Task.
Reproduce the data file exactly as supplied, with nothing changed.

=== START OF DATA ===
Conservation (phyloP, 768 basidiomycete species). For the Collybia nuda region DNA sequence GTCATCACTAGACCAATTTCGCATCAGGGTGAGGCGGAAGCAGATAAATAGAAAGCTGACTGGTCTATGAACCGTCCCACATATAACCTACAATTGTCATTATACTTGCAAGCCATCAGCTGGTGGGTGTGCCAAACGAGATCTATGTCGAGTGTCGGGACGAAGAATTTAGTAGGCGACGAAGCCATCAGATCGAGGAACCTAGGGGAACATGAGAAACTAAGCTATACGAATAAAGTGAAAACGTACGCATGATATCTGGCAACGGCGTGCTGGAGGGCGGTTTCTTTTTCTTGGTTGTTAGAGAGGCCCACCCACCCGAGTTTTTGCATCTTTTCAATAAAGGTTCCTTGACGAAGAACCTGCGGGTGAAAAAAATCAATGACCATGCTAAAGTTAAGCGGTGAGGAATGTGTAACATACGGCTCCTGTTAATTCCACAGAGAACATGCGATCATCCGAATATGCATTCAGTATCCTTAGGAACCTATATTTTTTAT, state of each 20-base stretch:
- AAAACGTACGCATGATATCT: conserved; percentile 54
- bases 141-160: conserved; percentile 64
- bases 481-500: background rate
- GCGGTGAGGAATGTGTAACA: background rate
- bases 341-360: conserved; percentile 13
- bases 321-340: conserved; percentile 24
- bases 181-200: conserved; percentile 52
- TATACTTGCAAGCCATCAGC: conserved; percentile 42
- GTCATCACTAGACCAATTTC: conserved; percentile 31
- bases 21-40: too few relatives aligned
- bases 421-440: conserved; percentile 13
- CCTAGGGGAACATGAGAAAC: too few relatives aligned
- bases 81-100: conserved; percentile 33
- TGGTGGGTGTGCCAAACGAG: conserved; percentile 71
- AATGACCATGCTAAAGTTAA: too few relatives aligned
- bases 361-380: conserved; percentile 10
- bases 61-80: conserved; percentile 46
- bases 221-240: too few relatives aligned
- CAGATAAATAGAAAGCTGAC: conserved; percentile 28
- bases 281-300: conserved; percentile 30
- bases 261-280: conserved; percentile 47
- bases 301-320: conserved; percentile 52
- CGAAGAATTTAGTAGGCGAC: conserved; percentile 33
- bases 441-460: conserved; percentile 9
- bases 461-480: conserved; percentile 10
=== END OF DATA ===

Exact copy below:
Conservation (phyloP, 768 basidiomycete species). For the Collybia nuda region DNA sequence GTCATCACTAGACCAATTTCGCATCAGGGTGAGGCGGAAGCAGATAAATAGAAAGCTGACTGGTCTATGAACCGTCCCACATATAACCTACAATTGTCATTATACTTGCAAGCCATCAGCTGGTGGGTGTGCCAAACGAGATCTATGTCGAGTGTCGGGACGAAGAATTTAGTAGGCGACGAAGCCATCAGATCGAGGAACCTAGGGGAACATGAGAAACTAAGCTATACGAATAAAGTGAAAACGTACGCATGATATCTGGCAACGGCGTGCTGGAGGGCGGTTTCTTTTTCTTGGTTGTTAGAGAGGCCCACCCACCCGAGTTTTTGCATCTTTTCAATAAAGGTTCCTTGACGAAGAACCTGCGGGTGAAAAAAATCAATGACCATGCTAAAGTTAAGCGGTGAGGAATGTGTAACATACGGCTCCTGTTAATTCCACAGAGAACATGCGATCATCCGAATATGCATTCAGTATCCTTAGGAACCTATATTTTTTAT, state of each 20-base stretch:
- AAAACGTACGCATGATATCT: conserved; percentile 54
- bases 141-160: conserved; percentile 64
- bases 481-500: background rate
- GCGGTGAGGAATGTGTAACA: background rate
- bases 341-360: conserved; percentile 13
- bases 321-340: conserved; percentile 24
- bases 181-200: conserved; percentile 52
- TATACTTGCAAGCCATCAGC: conserved; percentile 42
- GTCATCACTAGACCAATTTC: conserved; percentile 31
- bases 21-40: too few relatives aligned
- bases 421-440: conserved; percentile 13
- CCTAGGGGAACATGAGAAAC: too few relatives aligned
- bases 81-100: conserved; percentile 33
- TGGTGGGTGTGCCAAACGAG: conserved; percentile 71
- AATGACCATGCTAAAGTTAA: too few relatives aligned
- bases 361-380: conserved; percentile 10
- bases 61-80: conserved; percentile 46
- bases 221-240: too few relatives aligned
- CAGATAAATAGAAAGCTGAC: conserved; percentile 28
- bases 281-300: conserved; percentile 30
- bases 261-280: conserved; percentile 47
- bases 301-320: conserved; percentile 52
- CGAAGAATTTAGTAGGCGAC: conserved; percentile 33
- bases 441-460: conserved; percentile 9
- bases 461-480: conserved; percentile 10